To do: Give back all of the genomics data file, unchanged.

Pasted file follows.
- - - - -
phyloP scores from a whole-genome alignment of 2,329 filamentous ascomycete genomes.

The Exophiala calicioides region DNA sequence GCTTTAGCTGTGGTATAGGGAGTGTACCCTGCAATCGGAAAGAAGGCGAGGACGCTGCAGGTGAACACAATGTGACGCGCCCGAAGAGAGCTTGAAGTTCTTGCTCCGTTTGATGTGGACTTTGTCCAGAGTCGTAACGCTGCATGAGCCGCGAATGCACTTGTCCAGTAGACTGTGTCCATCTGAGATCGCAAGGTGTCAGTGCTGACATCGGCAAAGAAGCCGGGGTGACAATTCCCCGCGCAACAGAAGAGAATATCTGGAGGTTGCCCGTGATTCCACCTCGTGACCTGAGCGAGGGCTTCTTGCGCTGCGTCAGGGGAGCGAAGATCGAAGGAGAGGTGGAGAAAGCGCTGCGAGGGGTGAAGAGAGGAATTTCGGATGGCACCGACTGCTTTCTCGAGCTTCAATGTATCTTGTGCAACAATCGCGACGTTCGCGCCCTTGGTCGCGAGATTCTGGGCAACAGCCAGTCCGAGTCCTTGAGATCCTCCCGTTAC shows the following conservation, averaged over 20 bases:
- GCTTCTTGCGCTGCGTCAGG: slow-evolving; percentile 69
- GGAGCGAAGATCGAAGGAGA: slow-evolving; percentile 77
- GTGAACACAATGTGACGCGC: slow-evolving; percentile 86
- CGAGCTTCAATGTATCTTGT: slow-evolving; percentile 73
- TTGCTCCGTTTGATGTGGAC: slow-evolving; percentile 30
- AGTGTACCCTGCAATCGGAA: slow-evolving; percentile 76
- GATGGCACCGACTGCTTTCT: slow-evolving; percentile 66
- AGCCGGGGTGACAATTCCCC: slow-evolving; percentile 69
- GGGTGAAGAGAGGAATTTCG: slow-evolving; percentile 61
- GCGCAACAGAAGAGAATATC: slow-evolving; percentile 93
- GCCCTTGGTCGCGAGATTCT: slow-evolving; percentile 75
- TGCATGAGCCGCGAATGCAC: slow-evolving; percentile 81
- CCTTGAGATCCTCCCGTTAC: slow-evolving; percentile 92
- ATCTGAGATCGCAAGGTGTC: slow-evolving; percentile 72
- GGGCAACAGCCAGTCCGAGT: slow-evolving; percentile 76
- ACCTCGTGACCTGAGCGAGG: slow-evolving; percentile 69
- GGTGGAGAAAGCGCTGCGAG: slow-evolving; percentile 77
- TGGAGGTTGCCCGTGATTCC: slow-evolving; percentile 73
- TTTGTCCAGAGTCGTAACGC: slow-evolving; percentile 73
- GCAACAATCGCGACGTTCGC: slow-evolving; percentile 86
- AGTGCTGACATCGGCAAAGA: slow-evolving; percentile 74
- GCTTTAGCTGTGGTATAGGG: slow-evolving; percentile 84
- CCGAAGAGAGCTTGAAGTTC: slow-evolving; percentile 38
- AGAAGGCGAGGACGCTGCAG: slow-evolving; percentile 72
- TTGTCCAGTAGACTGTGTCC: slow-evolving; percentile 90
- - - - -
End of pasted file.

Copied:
phyloP scores from a whole-genome alignment of 2,329 filamentous ascomycete genomes.

The Exophiala calicioides region DNA sequence GCTTTAGCTGTGGTATAGGGAGTGTACCCTGCAATCGGAAAGAAGGCGAGGACGCTGCAGGTGAACACAATGTGACGCGCCCGAAGAGAGCTTGAAGTTCTTGCTCCGTTTGATGTGGACTTTGTCCAGAGTCGTAACGCTGCATGAGCCGCGAATGCACTTGTCCAGTAGACTGTGTCCATCTGAGATCGCAAGGTGTCAGTGCTGACATCGGCAAAGAAGCCGGGGTGACAATTCCCCGCGCAACAGAAGAGAATATCTGGAGGTTGCCCGTGATTCCACCTCGTGACCTGAGCGAGGGCTTCTTGCGCTGCGTCAGGGGAGCGAAGATCGAAGGAGAGGTGGAGAAAGCGCTGCGAGGGGTGAAGAGAGGAATTTCGGATGGCACCGACTGCTTTCTCGAGCTTCAATGTATCTTGTGCAACAATCGCGACGTTCGCGCCCTTGGTCGCGAGATTCTGGGCAACAGCCAGTCCGAGTCCTTGAGATCCTCCCGTTAC shows the following conservation, averaged over 20 bases:
- GCTTCTTGCGCTGCGTCAGG: slow-evolving; percentile 69
- GGAGCGAAGATCGAAGGAGA: slow-evolving; percentile 77
- GTGAACACAATGTGACGCGC: slow-evolving; percentile 86
- CGAGCTTCAATGTATCTTGT: slow-evolving; percentile 73
- TTGCTCCGTTTGATGTGGAC: slow-evolving; percentile 30
- AGTGTACCCTGCAATCGGAA: slow-evolving; percentile 76
- GATGGCACCGACTGCTTTCT: slow-evolving; percentile 66
- AGCCGGGGTGACAATTCCCC: slow-evolving; percentile 69
- GGGTGAAGAGAGGAATTTCG: slow-evolving; percentile 61
- GCGCAACAGAAGAGAATATC: slow-evolving; percentile 93
- GCCCTTGGTCGCGAGATTCT: slow-evolving; percentile 75
- TGCATGAGCCGCGAATGCAC: slow-evolving; percentile 81
- CCTTGAGATCCTCCCGTTAC: slow-evolving; percentile 92
- ATCTGAGATCGCAAGGTGTC: slow-evolving; percentile 72
- GGGCAACAGCCAGTCCGAGT: slow-evolving; percentile 76
- ACCTCGTGACCTGAGCGAGG: slow-evolving; percentile 69
- GGTGGAGAAAGCGCTGCGAG: slow-evolving; percentile 77
- TGGAGGTTGCCCGTGATTCC: slow-evolving; percentile 73
- TTTGTCCAGAGTCGTAACGC: slow-evolving; percentile 73
- GCAACAATCGCGACGTTCGC: slow-evolving; percentile 86
- AGTGCTGACATCGGCAAAGA: slow-evolving; percentile 74
- GCTTTAGCTGTGGTATAGGG: slow-evolving; percentile 84
- CCGAAGAGAGCTTGAAGTTC: slow-evolving; percentile 38
- AGAAGGCGAGGACGCTGCAG: slow-evolving; percentile 72
- TTGTCCAGTAGACTGTGTCC: slow-evolving; percentile 90